Regularly attend different field team meetings – Showing up in these team settings is one of the most impactful ways to reinforce that product marketing cares about the challenges and opportunities that they’re encountering, in addition to being an invaluable chance to listen for additional challenges and opportunities and encourage teams to submit any future challenges and opportunities through the process you’ve established.

Join communication channels where challenges and opportunities might be frequently shared – Establishing a process for the field to communicate challenges and opportunities through means that everyone in the field will use it right? Not quite.

It’s essential to be present in the communication channels (e.g. Slack channels, email distribution lists, etc.) where these challenges and opportunities are already being communicated so you can not only capture that information but also drive adoption of your new process.

Implementing the proactive approach

Here's how:

Make sure you’re leveraging all the tools at your disposal – Every organization has a different set of tools available which are either specifically designed for capturing data and revealing insights or facilitate the day-to-day responsibilities of a team. In either case, take stock of what tools you have at your disposal, which ones you should be checking on a regular basis, and even which tools you might want to introduce to the organization to fill a gap you’ve identified.

Analyze the adoption of resources being used by the field – One of the leading indicators that the field will encounter challenges, is low adoption of resources that product marketing has created to support them. Without these resources being adopted, it’s near impossible to understand where adjustments need to be made.

The adoption rate of resources can be tracked in a variety of ways ranging from link tracking tools such as Bitly, asset management tools such as Guru, and even revenue intelligence tools such as Gong.

Reach out to members of each field team individually – While the reactive approach encourages members of the field to submit insights when they come across them, reaching out to these teammates proactively is your chance to check in and get a general pulse on the market by asking them what’s at the top of their mind and can also be an opportunity for you to get answers to more targeted questions.

Have regular syncs with team leaders – Whether it’s having a 15-minute weekly meeting with an individual leader or attending a grouped leadership meeting, team leaders can provide a thorough summary of the challenges and opportunities that their teams are facing. Show up, listen, ask questions, and reinforce that product marketing is a resource that their team can lean on.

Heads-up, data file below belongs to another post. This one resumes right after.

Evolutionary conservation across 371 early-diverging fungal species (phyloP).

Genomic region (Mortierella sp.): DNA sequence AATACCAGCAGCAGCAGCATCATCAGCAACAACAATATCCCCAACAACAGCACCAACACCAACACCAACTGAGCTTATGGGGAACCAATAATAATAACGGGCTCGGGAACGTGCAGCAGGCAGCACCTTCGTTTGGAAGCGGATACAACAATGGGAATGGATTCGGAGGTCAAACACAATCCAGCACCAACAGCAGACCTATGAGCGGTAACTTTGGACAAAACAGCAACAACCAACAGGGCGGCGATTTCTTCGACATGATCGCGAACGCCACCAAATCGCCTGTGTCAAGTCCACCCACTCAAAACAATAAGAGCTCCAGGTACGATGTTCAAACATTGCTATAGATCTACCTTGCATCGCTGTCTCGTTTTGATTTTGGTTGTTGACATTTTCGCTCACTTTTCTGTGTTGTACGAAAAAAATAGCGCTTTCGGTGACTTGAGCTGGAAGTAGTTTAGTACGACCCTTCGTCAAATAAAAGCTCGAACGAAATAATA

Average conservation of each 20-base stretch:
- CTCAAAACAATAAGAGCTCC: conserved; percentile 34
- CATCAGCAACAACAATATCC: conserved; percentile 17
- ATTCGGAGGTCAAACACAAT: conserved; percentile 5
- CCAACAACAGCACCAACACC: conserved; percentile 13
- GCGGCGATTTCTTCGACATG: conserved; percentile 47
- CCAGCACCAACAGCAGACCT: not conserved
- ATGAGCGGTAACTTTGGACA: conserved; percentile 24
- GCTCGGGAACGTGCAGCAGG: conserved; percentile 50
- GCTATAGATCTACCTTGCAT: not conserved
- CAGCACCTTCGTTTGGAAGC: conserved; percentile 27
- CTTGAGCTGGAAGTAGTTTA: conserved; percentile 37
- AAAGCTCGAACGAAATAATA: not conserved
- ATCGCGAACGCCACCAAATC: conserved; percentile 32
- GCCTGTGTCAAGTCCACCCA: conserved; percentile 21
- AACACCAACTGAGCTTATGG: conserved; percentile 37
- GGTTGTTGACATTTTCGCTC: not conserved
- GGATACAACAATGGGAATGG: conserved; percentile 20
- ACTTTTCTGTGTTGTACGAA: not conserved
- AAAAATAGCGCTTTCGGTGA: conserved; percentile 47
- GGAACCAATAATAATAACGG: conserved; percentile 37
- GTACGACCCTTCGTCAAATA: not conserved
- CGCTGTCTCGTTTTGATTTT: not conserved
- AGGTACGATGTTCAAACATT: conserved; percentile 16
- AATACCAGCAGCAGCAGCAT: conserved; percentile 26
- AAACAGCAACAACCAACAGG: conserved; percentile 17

Set a regular cadence for analyzing the performance of a product – Having dedicated points in time for analyzing a product’s performance across different stages of the customer lifecycle can allow for a deeper analysis that breaks past the cursory glance at KPIs which oftentimes fit nicely into the day-to-day whirlwind.

Could be a few days out of the month or a few days out of the quarter. The idea is that these days you are focused on nothing other than identifying field challenges and opportunities.

Delivering solutions to field challenges and opportunities

Once you’ve identified challenges and opportunities it’s important to validate assumptions around potential solutions as quickly as possible, in as minimally viable of a format as possible, with your target audience.

In some cases, your target audience could be the field teams themselves (e.g. internal tools) and in other cases, your target audience might be the end-customer (e.g. sales demo flow).

Wherever possible, involve your internal stakeholders early in the solution-building process. Bounce ideas off of them during brainstorming, share version one outlines, and even get their thumbs up on the final versions before rolling out. The more you bring internal stakeholders along for the ride, the more buy-in and impact you’ll have upon rollout.

When you’re ready to release the solution to a previously identified field challenge or opportunity, don’t forget to make some noise about it internally. Highlighting to field teams when you’re delivering a solution designed to help them accomplish their goals is one of the best ways to build a trusted relationship and encourage them to continue sharing challenges and opportunities.

Your field teams know what’s up

Across all organizations, one thing remains the same – field teams know what’s up.

Field teams are on the frontlines with prospects and customers day in and day out learning what resonates and what doesn’t, what they want and what they don’t, and the list goes on.

Tapping into their abundance of knowledge to guide decisions, whether it be with a reactive approach, proactive approach, or ideally both, is money on the table for any product marketing team.